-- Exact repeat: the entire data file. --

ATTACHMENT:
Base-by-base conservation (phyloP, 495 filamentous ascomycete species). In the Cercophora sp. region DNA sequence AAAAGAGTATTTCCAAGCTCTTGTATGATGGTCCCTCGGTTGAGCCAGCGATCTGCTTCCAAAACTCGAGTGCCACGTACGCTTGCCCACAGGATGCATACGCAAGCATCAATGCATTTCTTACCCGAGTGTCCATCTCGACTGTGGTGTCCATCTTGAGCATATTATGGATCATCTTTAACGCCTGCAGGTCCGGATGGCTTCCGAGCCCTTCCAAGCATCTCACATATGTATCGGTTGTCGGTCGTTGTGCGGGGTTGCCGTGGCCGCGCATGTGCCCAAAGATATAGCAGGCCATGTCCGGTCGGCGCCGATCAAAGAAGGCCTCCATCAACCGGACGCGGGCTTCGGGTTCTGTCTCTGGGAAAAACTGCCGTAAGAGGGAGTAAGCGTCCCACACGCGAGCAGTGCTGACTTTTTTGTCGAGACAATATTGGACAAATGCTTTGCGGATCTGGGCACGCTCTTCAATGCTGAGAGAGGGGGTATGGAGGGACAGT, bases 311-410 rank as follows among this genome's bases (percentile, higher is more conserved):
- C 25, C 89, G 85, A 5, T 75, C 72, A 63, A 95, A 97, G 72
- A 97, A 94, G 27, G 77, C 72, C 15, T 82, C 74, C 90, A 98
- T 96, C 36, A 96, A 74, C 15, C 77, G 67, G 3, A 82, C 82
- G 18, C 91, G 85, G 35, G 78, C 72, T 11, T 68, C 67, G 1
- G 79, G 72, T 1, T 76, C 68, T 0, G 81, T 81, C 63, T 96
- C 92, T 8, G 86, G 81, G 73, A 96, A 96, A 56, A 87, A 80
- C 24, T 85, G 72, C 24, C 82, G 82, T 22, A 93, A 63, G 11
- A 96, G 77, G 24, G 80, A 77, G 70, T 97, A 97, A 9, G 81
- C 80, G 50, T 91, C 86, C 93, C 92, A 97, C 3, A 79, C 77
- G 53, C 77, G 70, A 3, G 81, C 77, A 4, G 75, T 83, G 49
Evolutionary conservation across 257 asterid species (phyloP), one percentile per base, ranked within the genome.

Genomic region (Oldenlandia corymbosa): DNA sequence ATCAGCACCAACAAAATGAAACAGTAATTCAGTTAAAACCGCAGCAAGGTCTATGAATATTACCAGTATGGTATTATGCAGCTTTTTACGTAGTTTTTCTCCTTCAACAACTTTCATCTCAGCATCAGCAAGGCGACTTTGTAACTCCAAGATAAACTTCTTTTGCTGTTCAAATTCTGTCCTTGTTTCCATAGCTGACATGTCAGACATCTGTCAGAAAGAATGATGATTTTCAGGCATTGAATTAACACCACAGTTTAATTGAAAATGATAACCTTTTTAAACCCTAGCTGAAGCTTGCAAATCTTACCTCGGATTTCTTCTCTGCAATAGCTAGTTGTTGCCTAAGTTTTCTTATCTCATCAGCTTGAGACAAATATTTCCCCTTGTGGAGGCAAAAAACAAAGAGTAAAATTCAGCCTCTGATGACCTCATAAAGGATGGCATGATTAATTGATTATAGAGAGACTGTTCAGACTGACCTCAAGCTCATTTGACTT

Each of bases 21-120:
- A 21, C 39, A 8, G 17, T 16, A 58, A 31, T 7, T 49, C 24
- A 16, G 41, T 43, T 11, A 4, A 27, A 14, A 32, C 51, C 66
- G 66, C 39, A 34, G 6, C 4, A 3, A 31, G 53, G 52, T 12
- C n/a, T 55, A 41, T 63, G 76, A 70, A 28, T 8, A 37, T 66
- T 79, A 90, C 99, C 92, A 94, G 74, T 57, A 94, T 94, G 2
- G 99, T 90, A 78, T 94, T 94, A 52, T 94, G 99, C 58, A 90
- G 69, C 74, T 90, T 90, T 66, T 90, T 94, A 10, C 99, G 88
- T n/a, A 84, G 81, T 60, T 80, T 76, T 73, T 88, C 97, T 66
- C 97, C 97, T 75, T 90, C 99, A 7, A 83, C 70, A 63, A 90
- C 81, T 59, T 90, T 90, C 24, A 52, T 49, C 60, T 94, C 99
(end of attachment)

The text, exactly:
Base-by-base conservation (phyloP, 495 filamentous ascomycete species). In the Cercophora sp. region DNA sequence AAAAGAGTATTTCCAAGCTCTTGTATGATGGTCCCTCGGTTGAGCCAGCGATCTGCTTCCAAAACTCGAGTGCCACGTACGCTTGCCCACAGGATGCATACGCAAGCATCAATGCATTTCTTACCCGAGTGTCCATCTCGACTGTGGTGTCCATCTTGAGCATATTATGGATCATCTTTAACGCCTGCAGGTCCGGATGGCTTCCGAGCCCTTCCAAGCATCTCACATATGTATCGGTTGTCGGTCGTTGTGCGGGGTTGCCGTGGCCGCGCATGTGCCCAAAGATATAGCAGGCCATGTCCGGTCGGCGCCGATCAAAGAAGGCCTCCATCAACCGGACGCGGGCTTCGGGTTCTGTCTCTGGGAAAAACTGCCGTAAGAGGGAGTAAGCGTCCCACACGCGAGCAGTGCTGACTTTTTTGTCGAGACAATATTGGACAAATGCTTTGCGGATCTGGGCACGCTCTTCAATGCTGAGAGAGGGGGTATGGAGGGACAGT, bases 311-410 rank as follows among this genome's bases (percentile, higher is more conserved):
- C 25, C 89, G 85, A 5, T 75, C 72, A 63, A 95, A 97, G 72
- A 97, A 94, G 27, G 77, C 72, C 15, T 82, C 74, C 90, A 98
- T 96, C 36, A 96, A 74, C 15, C 77, G 67, G 3, A 82, C 82
- G 18, C 91, G 85, G 35, G 78, C 72, T 11, T 68, C 67, G 1
- G 79, G 72, T 1, T 76, C 68, T 0, G 81, T 81, C 63, T 96
- C 92, T 8, G 86, G 81, G 73, A 96, A 96, A 56, A 87, A 80
- C 24, T 85, G 72, C 24, C 82, G 82, T 22, A 93, A 63, G 11
- A 96, G 77, G 24, G 80, A 77, G 70, T 97, A 97, A 9, G 81
- C 80, G 50, T 91, C 86, C 93, C 92, A 97, C 3, A 79, C 77
- G 53, C 77, G 70, A 3, G 81, C 77, A 4, G 75, T 83, G 49
Evolutionary conservation across 257 asterid species (phyloP), one percentile per base, ranked within the genome.

Genomic region (Oldenlandia corymbosa): DNA sequence ATCAGCACCAACAAAATGAAACAGTAATTCAGTTAAAACCGCAGCAAGGTCTATGAATATTACCAGTATGGTATTATGCAGCTTTTTACGTAGTTTTTCTCCTTCAACAACTTTCATCTCAGCATCAGCAAGGCGACTTTGTAACTCCAAGATAAACTTCTTTTGCTGTTCAAATTCTGTCCTTGTTTCCATAGCTGACATGTCAGACATCTGTCAGAAAGAATGATGATTTTCAGGCATTGAATTAACACCACAGTTTAATTGAAAATGATAACCTTTTTAAACCCTAGCTGAAGCTTGCAAATCTTACCTCGGATTTCTTCTCTGCAATAGCTAGTTGTTGCCTAAGTTTTCTTATCTCATCAGCTTGAGACAAATATTTCCCCTTGTGGAGGCAAAAAACAAAGAGTAAAATTCAGCCTCTGATGACCTCATAAAGGATGGCATGATTAATTGATTATAGAGAGACTGTTCAGACTGACCTCAAGCTCATTTGACTT

Each of bases 21-120:
- A 21, C 39, A 8, G 17, T 16, A 58, A 31, T 7, T 49, C 24
- A 16, G 41, T 43, T 11, A 4, A 27, A 14, A 32, C 51, C 66
- G 66, C 39, A 34, G 6, C 4, A 3, A 31, G 53, G 52, T 12
- C n/a, T 55, A 41, T 63, G 76, A 70, A 28, T 8, A 37, T 66
- T 79, A 90, C 99, C 92, A 94, G 74, T 57, A 94, T 94, G 2
- G 99, T 90, A 78, T 94, T 94, A 52, T 94, G 99, C 58, A 90
- G 69, C 74, T 90, T 90, T 66, T 90, T 94, A 10, C 99, G 88
- T n/a, A 84, G 81, T 60, T 80, T 76, T 73, T 88, C 97, T 66
- C 97, C 97, T 75, T 90, C 99, A 7, A 83, C 70, A 63, A 90
- C 81, T 59, T 90, T 90, C 24, A 52, T 49, C 60, T 94, C 99